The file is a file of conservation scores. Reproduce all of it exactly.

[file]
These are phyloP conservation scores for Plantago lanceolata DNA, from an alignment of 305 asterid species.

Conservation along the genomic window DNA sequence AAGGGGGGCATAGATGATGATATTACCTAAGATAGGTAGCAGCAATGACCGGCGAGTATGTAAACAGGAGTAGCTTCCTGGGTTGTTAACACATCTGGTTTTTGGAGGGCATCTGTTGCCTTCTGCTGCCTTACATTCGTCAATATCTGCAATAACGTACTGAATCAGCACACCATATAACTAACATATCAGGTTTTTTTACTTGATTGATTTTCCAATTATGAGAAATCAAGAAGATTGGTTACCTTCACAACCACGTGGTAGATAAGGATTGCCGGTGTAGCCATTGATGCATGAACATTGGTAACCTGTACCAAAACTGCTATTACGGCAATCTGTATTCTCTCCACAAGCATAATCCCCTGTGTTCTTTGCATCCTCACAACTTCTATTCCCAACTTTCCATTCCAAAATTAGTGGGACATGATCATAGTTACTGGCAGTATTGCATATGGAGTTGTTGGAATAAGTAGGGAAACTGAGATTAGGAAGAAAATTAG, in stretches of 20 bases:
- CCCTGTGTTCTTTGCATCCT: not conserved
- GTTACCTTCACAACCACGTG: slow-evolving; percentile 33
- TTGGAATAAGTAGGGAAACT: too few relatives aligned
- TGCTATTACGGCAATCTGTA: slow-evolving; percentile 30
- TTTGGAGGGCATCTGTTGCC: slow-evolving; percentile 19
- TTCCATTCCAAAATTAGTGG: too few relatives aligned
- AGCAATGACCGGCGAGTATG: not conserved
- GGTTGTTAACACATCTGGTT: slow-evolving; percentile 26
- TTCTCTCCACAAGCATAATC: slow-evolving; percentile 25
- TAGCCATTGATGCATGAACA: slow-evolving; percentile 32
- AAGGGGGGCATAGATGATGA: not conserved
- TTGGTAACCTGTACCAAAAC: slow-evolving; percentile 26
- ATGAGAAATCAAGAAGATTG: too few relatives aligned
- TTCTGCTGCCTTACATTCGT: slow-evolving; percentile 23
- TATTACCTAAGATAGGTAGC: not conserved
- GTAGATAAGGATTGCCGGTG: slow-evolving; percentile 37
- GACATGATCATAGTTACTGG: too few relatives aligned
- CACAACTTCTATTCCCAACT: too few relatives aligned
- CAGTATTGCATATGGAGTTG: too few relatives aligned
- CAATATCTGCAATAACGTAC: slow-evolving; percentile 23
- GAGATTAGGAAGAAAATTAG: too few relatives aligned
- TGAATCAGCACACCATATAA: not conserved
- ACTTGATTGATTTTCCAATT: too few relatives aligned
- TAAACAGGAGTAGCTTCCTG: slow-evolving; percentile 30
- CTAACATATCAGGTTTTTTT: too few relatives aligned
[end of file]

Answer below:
These are phyloP conservation scores for Plantago lanceolata DNA, from an alignment of 305 asterid species.

Conservation along the genomic window DNA sequence AAGGGGGGCATAGATGATGATATTACCTAAGATAGGTAGCAGCAATGACCGGCGAGTATGTAAACAGGAGTAGCTTCCTGGGTTGTTAACACATCTGGTTTTTGGAGGGCATCTGTTGCCTTCTGCTGCCTTACATTCGTCAATATCTGCAATAACGTACTGAATCAGCACACCATATAACTAACATATCAGGTTTTTTTACTTGATTGATTTTCCAATTATGAGAAATCAAGAAGATTGGTTACCTTCACAACCACGTGGTAGATAAGGATTGCCGGTGTAGCCATTGATGCATGAACATTGGTAACCTGTACCAAAACTGCTATTACGGCAATCTGTATTCTCTCCACAAGCATAATCCCCTGTGTTCTTTGCATCCTCACAACTTCTATTCCCAACTTTCCATTCCAAAATTAGTGGGACATGATCATAGTTACTGGCAGTATTGCATATGGAGTTGTTGGAATAAGTAGGGAAACTGAGATTAGGAAGAAAATTAG, in stretches of 20 bases:
- CCCTGTGTTCTTTGCATCCT: not conserved
- GTTACCTTCACAACCACGTG: slow-evolving; percentile 33
- TTGGAATAAGTAGGGAAACT: too few relatives aligned
- TGCTATTACGGCAATCTGTA: slow-evolving; percentile 30
- TTTGGAGGGCATCTGTTGCC: slow-evolving; percentile 19
- TTCCATTCCAAAATTAGTGG: too few relatives aligned
- AGCAATGACCGGCGAGTATG: not conserved
- GGTTGTTAACACATCTGGTT: slow-evolving; percentile 26
- TTCTCTCCACAAGCATAATC: slow-evolving; percentile 25
- TAGCCATTGATGCATGAACA: slow-evolving; percentile 32
- AAGGGGGGCATAGATGATGA: not conserved
- TTGGTAACCTGTACCAAAAC: slow-evolving; percentile 26
- ATGAGAAATCAAGAAGATTG: too few relatives aligned
- TTCTGCTGCCTTACATTCGT: slow-evolving; percentile 23
- TATTACCTAAGATAGGTAGC: not conserved
- GTAGATAAGGATTGCCGGTG: slow-evolving; percentile 37
- GACATGATCATAGTTACTGG: too few relatives aligned
- CACAACTTCTATTCCCAACT: too few relatives aligned
- CAGTATTGCATATGGAGTTG: too few relatives aligned
- CAATATCTGCAATAACGTAC: slow-evolving; percentile 23
- GAGATTAGGAAGAAAATTAG: too few relatives aligned
- TGAATCAGCACACCATATAA: not conserved
- ACTTGATTGATTTTCCAATT: too few relatives aligned
- TAAACAGGAGTAGCTTCCTG: slow-evolving; percentile 30
- CTAACATATCAGGTTTTTTT: too few relatives aligned